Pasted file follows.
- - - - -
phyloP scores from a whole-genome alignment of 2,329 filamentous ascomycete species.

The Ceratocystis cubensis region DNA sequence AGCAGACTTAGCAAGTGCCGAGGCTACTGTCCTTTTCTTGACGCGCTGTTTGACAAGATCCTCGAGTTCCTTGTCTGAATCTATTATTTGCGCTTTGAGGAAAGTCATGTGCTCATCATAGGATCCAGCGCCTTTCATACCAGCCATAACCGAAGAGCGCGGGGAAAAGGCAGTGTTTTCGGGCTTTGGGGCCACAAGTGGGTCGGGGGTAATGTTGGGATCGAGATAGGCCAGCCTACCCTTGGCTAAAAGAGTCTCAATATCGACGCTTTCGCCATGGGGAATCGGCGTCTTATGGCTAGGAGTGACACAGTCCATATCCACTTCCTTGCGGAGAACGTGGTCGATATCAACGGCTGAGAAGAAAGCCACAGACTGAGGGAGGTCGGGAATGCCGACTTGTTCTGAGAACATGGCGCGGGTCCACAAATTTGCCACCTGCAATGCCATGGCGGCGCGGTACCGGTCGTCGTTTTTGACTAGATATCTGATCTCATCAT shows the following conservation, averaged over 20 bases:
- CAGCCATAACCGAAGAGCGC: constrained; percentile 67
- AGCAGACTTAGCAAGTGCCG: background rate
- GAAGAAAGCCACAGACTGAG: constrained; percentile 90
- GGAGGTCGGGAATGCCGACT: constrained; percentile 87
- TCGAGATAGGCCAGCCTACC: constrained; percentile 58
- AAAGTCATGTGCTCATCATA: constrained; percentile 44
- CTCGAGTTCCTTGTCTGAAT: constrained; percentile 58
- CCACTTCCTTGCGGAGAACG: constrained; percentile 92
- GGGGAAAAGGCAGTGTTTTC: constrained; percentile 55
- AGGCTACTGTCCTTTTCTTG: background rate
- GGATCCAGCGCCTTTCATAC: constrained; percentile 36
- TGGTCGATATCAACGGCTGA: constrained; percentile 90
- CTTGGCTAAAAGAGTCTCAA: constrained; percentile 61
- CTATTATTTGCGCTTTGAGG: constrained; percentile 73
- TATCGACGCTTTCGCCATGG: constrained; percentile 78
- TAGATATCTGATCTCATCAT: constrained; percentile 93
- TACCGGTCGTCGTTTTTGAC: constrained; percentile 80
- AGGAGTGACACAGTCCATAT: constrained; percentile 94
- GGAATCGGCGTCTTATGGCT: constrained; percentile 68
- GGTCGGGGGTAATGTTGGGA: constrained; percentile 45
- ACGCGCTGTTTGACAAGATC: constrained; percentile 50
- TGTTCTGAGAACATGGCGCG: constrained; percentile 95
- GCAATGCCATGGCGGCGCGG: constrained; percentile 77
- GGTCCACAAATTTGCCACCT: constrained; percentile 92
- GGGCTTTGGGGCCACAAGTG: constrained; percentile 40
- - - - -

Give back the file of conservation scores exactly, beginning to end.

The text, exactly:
phyloP scores from a whole-genome alignment of 2,329 filamentous ascomycete species.

The Ceratocystis cubensis region DNA sequence AGCAGACTTAGCAAGTGCCGAGGCTACTGTCCTTTTCTTGACGCGCTGTTTGACAAGATCCTCGAGTTCCTTGTCTGAATCTATTATTTGCGCTTTGAGGAAAGTCATGTGCTCATCATAGGATCCAGCGCCTTTCATACCAGCCATAACCGAAGAGCGCGGGGAAAAGGCAGTGTTTTCGGGCTTTGGGGCCACAAGTGGGTCGGGGGTAATGTTGGGATCGAGATAGGCCAGCCTACCCTTGGCTAAAAGAGTCTCAATATCGACGCTTTCGCCATGGGGAATCGGCGTCTTATGGCTAGGAGTGACACAGTCCATATCCACTTCCTTGCGGAGAACGTGGTCGATATCAACGGCTGAGAAGAAAGCCACAGACTGAGGGAGGTCGGGAATGCCGACTTGTTCTGAGAACATGGCGCGGGTCCACAAATTTGCCACCTGCAATGCCATGGCGGCGCGGTACCGGTCGTCGTTTTTGACTAGATATCTGATCTCATCAT shows the following conservation, averaged over 20 bases:
- CAGCCATAACCGAAGAGCGC: constrained; percentile 67
- AGCAGACTTAGCAAGTGCCG: background rate
- GAAGAAAGCCACAGACTGAG: constrained; percentile 90
- GGAGGTCGGGAATGCCGACT: constrained; percentile 87
- TCGAGATAGGCCAGCCTACC: constrained; percentile 58
- AAAGTCATGTGCTCATCATA: constrained; percentile 44
- CTCGAGTTCCTTGTCTGAAT: constrained; percentile 58
- CCACTTCCTTGCGGAGAACG: constrained; percentile 92
- GGGGAAAAGGCAGTGTTTTC: constrained; percentile 55
- AGGCTACTGTCCTTTTCTTG: background rate
- GGATCCAGCGCCTTTCATAC: constrained; percentile 36
- TGGTCGATATCAACGGCTGA: constrained; percentile 90
- CTTGGCTAAAAGAGTCTCAA: constrained; percentile 61
- CTATTATTTGCGCTTTGAGG: constrained; percentile 73
- TATCGACGCTTTCGCCATGG: constrained; percentile 78
- TAGATATCTGATCTCATCAT: constrained; percentile 93
- TACCGGTCGTCGTTTTTGAC: constrained; percentile 80
- AGGAGTGACACAGTCCATAT: constrained; percentile 94
- GGAATCGGCGTCTTATGGCT: constrained; percentile 68
- GGTCGGGGGTAATGTTGGGA: constrained; percentile 45
- ACGCGCTGTTTGACAAGATC: constrained; percentile 50
- TGTTCTGAGAACATGGCGCG: constrained; percentile 95
- GCAATGCCATGGCGGCGCGG: constrained; percentile 77
- GGTCCACAAATTTGCCACCT: constrained; percentile 92
- GGGCTTTGGGGCCACAAGTG: constrained; percentile 40